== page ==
LNH: Untold Tales of the Looniverse #2

Jesse Willey cabbagewielder at yahoo.com
Mon Sep 25 03:50:36 PDT 2006

> Another thing: first person FORCES you to stick to
> one point of view.
> You couldn't possibly switch to another point of
> view, not unless the
> narrator were able to see through other people's
> eyes.  So it can be a
> bit limiting.  Also, because you're only getting one
> point of view you
> don't know if what you are getting is the truth: the
> narrator could be
> LYING.  One thing I DID like about Nostalgics, in
> fact, is that the
> narrator has a very good reason to lie: he's trying
> to justify, or at
> least explain, his killing of another human being. 
> So I figured there
> was a very good chance he WAS lying.  But how to do
> show that a first
> person narrator is lying through prose alone?  It
> would be difficult:
> TV, movies and comics allows for the juxtiposition
> of a lying narrator
> with the objective truth of the pictures we see. 
> With prose, first
> person narration only provides us with one point of
> view and you
> basically have to accept what you are told.  Or so I
> imagine.  If you
> can think of a good way to show through first person
> narration that the
> narrator himself is being untruthful then I'd be
> very impressed. :)

  This is just the type of thing I've been trying to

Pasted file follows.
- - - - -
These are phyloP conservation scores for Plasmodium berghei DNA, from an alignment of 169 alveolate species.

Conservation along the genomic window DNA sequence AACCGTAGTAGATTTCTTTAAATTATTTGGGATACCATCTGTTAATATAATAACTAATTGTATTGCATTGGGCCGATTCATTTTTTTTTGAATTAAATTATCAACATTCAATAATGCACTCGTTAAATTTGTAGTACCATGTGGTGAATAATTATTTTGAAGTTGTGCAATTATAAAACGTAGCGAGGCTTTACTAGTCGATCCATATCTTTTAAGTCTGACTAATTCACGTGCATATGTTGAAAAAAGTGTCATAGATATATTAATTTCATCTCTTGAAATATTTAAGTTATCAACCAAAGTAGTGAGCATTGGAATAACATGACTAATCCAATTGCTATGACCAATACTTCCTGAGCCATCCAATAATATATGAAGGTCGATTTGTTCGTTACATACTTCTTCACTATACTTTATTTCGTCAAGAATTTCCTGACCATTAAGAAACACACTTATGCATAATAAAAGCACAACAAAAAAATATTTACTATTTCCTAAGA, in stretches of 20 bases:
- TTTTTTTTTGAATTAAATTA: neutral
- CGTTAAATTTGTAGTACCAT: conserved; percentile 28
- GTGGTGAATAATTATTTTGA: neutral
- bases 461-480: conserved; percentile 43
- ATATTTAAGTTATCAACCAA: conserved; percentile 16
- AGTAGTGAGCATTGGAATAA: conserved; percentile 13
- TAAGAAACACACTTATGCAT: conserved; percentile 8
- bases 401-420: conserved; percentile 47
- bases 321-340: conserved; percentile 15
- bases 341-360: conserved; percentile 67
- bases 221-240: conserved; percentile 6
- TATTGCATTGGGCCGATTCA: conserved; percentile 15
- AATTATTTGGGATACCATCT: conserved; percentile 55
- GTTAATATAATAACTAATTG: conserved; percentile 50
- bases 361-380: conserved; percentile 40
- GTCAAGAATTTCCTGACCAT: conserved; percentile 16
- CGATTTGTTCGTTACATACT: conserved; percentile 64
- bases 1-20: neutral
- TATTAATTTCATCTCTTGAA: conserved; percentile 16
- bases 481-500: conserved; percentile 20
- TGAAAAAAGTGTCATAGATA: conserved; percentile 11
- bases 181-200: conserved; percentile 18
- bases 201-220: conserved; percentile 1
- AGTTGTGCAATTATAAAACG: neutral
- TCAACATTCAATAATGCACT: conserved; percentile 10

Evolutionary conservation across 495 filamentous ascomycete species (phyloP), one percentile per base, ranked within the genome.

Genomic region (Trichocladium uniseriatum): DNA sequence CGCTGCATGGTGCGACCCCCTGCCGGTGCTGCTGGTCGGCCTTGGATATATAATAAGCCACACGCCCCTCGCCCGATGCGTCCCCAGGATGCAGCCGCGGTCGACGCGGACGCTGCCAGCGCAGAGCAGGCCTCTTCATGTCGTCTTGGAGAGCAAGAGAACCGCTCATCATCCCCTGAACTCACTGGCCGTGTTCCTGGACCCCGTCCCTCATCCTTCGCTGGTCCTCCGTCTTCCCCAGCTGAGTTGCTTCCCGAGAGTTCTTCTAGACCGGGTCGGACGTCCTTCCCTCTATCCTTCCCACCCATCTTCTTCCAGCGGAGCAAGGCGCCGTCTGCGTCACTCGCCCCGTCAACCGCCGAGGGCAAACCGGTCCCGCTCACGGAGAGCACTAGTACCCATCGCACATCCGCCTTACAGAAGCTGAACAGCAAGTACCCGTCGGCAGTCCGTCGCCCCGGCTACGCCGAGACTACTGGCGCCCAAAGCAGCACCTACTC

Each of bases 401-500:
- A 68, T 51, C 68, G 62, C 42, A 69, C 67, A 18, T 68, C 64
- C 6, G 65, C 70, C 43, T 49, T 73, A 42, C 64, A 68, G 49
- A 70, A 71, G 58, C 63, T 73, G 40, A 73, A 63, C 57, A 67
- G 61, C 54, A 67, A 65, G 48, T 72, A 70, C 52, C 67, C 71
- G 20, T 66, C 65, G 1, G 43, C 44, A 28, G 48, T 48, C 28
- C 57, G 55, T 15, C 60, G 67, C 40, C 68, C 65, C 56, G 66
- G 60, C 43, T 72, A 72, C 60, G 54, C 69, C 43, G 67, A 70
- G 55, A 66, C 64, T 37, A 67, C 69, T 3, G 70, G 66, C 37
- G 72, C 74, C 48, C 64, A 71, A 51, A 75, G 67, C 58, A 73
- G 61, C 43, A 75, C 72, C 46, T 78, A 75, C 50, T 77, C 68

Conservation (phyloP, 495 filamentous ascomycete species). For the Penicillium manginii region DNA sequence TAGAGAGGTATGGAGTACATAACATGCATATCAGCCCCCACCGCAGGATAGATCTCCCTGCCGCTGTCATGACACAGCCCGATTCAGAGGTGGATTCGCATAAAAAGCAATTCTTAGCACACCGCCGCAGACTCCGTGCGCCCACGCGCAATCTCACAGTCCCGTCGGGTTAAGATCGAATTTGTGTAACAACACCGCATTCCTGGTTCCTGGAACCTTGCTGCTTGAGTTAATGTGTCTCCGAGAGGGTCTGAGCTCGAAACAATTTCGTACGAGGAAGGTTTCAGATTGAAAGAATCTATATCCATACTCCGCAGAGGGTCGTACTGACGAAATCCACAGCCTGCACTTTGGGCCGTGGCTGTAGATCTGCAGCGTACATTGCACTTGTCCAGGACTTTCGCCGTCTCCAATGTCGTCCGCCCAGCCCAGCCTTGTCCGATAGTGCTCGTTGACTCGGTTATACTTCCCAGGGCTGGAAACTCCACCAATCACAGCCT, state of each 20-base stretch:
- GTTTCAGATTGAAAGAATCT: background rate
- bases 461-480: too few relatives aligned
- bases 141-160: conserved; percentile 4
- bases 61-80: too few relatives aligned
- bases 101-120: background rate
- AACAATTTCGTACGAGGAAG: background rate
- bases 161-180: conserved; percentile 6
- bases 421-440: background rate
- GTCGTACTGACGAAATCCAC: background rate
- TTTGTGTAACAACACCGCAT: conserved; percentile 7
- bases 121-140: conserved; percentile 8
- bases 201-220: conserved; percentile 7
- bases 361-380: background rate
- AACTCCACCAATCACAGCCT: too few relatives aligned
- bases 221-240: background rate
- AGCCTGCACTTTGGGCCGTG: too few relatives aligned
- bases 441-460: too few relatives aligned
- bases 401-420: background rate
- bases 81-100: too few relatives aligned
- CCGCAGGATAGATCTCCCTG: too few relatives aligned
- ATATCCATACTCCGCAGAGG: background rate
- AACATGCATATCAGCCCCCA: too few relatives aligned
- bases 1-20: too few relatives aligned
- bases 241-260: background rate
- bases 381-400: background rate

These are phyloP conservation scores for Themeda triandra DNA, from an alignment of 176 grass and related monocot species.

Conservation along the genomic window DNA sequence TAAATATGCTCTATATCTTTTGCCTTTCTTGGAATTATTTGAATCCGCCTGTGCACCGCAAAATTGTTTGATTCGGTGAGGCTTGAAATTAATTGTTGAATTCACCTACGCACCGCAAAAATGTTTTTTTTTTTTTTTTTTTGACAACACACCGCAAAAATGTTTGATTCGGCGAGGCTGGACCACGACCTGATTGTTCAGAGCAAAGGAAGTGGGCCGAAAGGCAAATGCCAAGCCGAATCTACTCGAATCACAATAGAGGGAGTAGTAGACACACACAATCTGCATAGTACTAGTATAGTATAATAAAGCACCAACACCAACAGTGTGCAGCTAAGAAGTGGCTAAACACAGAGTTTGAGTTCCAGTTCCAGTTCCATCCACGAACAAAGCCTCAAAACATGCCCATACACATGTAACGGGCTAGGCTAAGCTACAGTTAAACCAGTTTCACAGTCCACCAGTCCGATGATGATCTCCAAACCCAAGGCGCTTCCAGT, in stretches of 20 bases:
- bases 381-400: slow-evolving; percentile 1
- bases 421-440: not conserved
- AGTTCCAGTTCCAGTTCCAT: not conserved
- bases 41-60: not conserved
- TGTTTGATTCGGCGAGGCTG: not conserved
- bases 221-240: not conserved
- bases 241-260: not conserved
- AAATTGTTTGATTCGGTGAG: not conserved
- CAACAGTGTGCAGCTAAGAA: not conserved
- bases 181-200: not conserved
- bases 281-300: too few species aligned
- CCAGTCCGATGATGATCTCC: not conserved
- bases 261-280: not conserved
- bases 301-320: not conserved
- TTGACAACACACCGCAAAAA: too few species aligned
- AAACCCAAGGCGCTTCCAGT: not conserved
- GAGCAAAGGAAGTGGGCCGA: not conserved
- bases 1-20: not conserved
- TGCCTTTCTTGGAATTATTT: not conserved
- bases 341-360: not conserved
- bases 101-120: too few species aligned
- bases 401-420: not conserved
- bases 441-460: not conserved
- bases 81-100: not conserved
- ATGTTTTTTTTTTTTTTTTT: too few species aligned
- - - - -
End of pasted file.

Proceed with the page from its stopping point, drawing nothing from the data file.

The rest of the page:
do with Adventures Beyond Comprehension.  Most people
think Dalton is mentally unstable-- and maybe to a
certain extent he is-- so why should we believe him? 
He will make stuff up if he thinks nobody would
believe what really happened to him.  (Probably true.)
Only I know which stories are real and which are
bullshit.  I'm not every going to tell anyone.  I
think most of you are smart enough to figure it out on
your own.
  Electra is an admittedly, a manipultive sociopath,
what makes her credible?   Absolutely nothing.  Why do
people take her story as 'truth'?  
   Every single character I've used as a narrator to
date has had every reason to either lie or at least
withhold the truth.  Some don't lie per se, but rather
give us the truth as they perceive it.  Which may not
be the actual state of affairs. 
   Tom and I have major disagreements about the Bryan
Singer film 'The Usual Suspects'. 

   Spoiler Warning




   Tom thinks the ending where the whole thing turns
out to be a bullshit story Verbal tells to get out of
going to jail is a cop out.  I think it's a great
film.  Why?  If you pay attention during the movie
(particularly scenes in the interogation room) all the
clues are there.  You just have to pay attention or
watch the film several times.  Upon second and third
viewings I've caught more than 30 things where I go
'how did I miss that?'  Kasier Soze is supposed to me
a manipulative son of a bitch and Kevin Spacey's
performance sells it.  The story he tells is so
interesting and much more interesting than what
'actually' happened to the characters that the truth
becomes irrelevent.  
   I think you can learn just as much about a
character not by what they do but by the kinds of lies
they tell.  People lie for different reasons.  To
protect themselves, to protect others, to make
themself look better, revenge or sheer entertainment
of duping someone. Different types of lies imply
different things.  Every first person narrator has
reasons to lie as does every person.  The question is
what part of their story is a lie and why do they lie. 

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